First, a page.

The Trump Trial on Cable TV: Play-by-Play and Drawings on an iPad - The World News

The Trump Trial on Cable TV: Play-by-Play and Drawings on an iPad

The trial of former President Donald J. Trump has all the elements of a made-for-TV thriller: sex, politics and potential consequences for the future of the republic.

One problem: no TV.

Cameras and audio recording devices have been banned from the Lower Manhattan courtroom that is hosting the first-ever criminal proceeding against a former president, creating something of a headache for the cable news anchors and producers assigned with covering a monumental event in American life via a decidedly visual and aural medium.

The testimony on Monday of Michael Cohen, Mr. Trump’s lawyer-turned-witness for the prosecution, was the kind of highly anticipated, high-drama moment that would make for riveting television if it could be watched live. Instead, anyone following along on TV was treated to a rolling graphic of text-based updates — essentially an on-air blog, with running updates based on real-time feeds sent by a reporter sitting in the courtroom — as anchors and legal experts pontificated on proceedings they could not see or hear.

Sketches, still photographs and footage of Mr. Trump walking in and out of the courthouse now typically fill the screens of the major cable news channels, as their on-air personnel narrate the day’s events. The coverage has the feel of a live baseball radio broadcast, with commentators creating word-pictures for their audience.

“We’ve been told that Donald Trump, as is his wont, is looking straight ahead in his seat, not to the right, where Michael Cohen is the witness,” the anchor Jake Tapper told CNN viewers on Monday morning after Mr. Cohen took the stand. “Cohen leans to his right, then stands up and identifies Trump in court.” He added later that Mr. Trump’s “eyes appeared closed, as Cohen is identifying him.”

Last week, Mr. Tapper, who has been among the lead faces of CNN’s trial coverage, decided that if he couldn’t share live images of the courtroom with his viewers, he would go for the next best thing.

Mr. Tapper, a semiprofessional cartoonist who once wrote a comic strip for the Washington newspaper Roll Call, opened a drawing app on his iPad and drew his own courtroom sketches. “Art is interpretive, obviously,” he told viewers, before presenting his images of Mr. Trump, Stormy Daniels, Justice Juan M. Merchan and other key figures. (Mr. Tapper also called out the talents of the regular courtroom artists covering the trial, including Jane Rosenberg and Christine Cornell.)

“We have to seize any opportunity to bring this story to life, taking viewers and listeners into this closed courtroom with the resources at our disposal,” Mr. Tapper wrote in an email message on Monday. “Whatever we can do to bring this to life for audiences will make a difference in how they understand the history playing out.”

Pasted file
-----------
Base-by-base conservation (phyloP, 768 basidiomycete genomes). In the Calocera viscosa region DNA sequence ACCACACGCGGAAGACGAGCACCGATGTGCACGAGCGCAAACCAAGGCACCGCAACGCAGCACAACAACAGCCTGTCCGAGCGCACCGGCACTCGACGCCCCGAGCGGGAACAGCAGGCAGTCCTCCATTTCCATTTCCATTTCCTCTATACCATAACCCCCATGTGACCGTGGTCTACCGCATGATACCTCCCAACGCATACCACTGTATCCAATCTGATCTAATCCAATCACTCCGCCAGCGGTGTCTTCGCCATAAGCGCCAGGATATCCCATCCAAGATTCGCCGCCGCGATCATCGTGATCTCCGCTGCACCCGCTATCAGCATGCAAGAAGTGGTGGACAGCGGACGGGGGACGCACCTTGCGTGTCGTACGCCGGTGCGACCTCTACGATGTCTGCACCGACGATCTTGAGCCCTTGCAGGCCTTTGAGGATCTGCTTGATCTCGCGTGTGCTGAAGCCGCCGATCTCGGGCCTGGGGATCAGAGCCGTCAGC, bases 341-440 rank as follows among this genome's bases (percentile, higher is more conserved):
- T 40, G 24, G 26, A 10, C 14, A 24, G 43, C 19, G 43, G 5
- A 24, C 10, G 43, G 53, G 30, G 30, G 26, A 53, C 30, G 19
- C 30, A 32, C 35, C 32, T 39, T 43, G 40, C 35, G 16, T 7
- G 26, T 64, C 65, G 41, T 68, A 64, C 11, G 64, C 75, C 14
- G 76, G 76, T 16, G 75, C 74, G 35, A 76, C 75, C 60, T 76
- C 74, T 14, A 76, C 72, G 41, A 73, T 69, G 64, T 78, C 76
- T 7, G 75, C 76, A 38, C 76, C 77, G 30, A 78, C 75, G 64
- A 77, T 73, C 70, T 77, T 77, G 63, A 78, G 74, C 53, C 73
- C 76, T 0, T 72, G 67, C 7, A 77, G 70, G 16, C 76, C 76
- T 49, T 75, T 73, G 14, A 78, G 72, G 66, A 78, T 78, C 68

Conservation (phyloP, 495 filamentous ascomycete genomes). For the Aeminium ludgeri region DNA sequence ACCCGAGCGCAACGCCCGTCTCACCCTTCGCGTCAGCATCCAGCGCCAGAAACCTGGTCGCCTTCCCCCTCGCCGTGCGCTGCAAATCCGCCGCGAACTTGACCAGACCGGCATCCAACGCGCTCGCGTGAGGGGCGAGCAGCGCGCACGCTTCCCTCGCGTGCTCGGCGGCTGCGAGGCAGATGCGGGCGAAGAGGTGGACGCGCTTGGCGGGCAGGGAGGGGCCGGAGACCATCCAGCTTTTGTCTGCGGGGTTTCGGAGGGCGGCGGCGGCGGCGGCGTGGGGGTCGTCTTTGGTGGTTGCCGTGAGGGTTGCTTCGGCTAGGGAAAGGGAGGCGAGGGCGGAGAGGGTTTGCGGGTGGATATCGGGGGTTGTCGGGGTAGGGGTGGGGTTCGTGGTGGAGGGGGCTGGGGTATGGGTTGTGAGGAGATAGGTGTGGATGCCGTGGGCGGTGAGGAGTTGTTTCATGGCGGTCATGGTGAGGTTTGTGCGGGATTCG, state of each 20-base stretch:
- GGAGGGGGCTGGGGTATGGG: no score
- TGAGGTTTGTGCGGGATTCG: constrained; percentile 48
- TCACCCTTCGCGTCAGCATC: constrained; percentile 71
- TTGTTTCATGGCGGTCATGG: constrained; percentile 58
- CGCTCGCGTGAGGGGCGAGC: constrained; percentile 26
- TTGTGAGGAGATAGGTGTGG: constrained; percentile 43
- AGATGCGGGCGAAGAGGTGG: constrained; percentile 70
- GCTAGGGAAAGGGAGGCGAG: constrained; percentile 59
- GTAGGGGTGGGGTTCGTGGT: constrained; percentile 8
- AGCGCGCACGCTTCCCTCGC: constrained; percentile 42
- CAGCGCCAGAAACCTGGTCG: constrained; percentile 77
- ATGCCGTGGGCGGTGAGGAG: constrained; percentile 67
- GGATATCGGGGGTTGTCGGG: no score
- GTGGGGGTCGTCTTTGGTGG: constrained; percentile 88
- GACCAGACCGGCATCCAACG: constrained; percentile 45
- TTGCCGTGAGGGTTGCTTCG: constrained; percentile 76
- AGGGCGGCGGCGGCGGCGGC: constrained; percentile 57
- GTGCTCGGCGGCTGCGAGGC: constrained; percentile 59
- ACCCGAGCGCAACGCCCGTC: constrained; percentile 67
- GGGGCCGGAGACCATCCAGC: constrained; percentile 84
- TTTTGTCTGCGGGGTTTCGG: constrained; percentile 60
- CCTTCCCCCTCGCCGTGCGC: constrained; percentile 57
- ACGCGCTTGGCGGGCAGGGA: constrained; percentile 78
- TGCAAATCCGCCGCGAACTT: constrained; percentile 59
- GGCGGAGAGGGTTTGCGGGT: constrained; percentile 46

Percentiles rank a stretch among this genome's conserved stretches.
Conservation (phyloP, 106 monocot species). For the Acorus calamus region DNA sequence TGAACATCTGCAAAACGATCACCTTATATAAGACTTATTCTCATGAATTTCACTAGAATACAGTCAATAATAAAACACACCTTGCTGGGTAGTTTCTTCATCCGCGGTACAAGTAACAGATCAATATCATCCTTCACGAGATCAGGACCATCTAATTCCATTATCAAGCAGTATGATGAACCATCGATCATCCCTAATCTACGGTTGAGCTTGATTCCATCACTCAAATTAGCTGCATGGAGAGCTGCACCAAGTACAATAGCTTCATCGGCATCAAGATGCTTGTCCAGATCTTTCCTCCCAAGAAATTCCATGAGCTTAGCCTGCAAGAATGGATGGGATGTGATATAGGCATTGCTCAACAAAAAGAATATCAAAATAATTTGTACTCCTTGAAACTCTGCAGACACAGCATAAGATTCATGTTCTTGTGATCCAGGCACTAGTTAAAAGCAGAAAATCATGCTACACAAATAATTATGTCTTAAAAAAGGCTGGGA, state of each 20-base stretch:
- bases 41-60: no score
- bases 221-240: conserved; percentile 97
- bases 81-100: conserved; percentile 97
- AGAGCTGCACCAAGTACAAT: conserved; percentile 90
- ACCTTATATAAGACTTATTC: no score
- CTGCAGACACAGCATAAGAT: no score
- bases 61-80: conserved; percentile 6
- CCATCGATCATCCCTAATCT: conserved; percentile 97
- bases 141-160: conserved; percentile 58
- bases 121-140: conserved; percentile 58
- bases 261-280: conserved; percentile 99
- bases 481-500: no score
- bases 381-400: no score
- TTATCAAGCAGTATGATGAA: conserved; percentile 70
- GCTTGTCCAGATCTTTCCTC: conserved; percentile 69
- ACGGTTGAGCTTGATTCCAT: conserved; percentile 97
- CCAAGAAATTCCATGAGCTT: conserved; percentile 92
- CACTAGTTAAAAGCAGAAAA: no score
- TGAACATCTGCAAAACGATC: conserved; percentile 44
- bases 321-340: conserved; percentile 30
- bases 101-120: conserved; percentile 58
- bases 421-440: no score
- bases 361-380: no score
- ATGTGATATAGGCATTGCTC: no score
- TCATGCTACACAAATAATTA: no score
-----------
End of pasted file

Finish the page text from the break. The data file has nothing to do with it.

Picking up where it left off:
TV journalists do have a few helpful tools at their disposal.

Justice Merchan agreed that journalists who snagged seats inside the courtroom could transmit updates from their laptops, allowing for instantaneous updates. (In the courtroom, the sound of fingers clicking on keyboards tends to increase during big moments of testimony.)

In some previous high-profile trials with no cameras, such as the Martha Stewart case in 2004, journalists resorted to other methods, like sprinting out of the courtroom to make phone calls to relay details to editors and producers.

Transcripts of the Trump trial are also released on a relatively expedited basis, shortly after the end of the day’s proceedings, which has allowed legal experts to review testimony in full ahead of their appearances on prime-time cable shows.

One of those experts is Jeffrey Toobin, the veteran legal journalist who helped pioneer television court reporting during the O.J. Simpson murder trial in 1995, a fully televised spectacle that gripped the nation for weeks. In an interview, Mr. Toobin, who is analyzing the Trump trial for CNN, said that the lack of cameras had distinctly changed how this trial had been perceived and absorbed in the culture.

“If there were cameras in the courtroom, it would be O.J.-level,” Mr. Toobin said. “The faceoffs between Cohen and Trump, and Stormy and Trump, would have been the defining television images of the year, if not the decade. Those pictures just don’t exist.”

Mr. Trump’s trial has still garnered a lot of attention, Mr. Toobin said, and he acknowledged that “the stakes for the future of the republic are higher here than they were with O.J.” But he said he did not expect the relatively obscure figures of this Trump case, like the judge and the lead lawyers, to achieve the same level of fame as their counterparts in the Simpson trial, like Lance Ito and Johnnie Cochran.

“The lawyers become a lot less famous this way,” Mr. Toobin joked.

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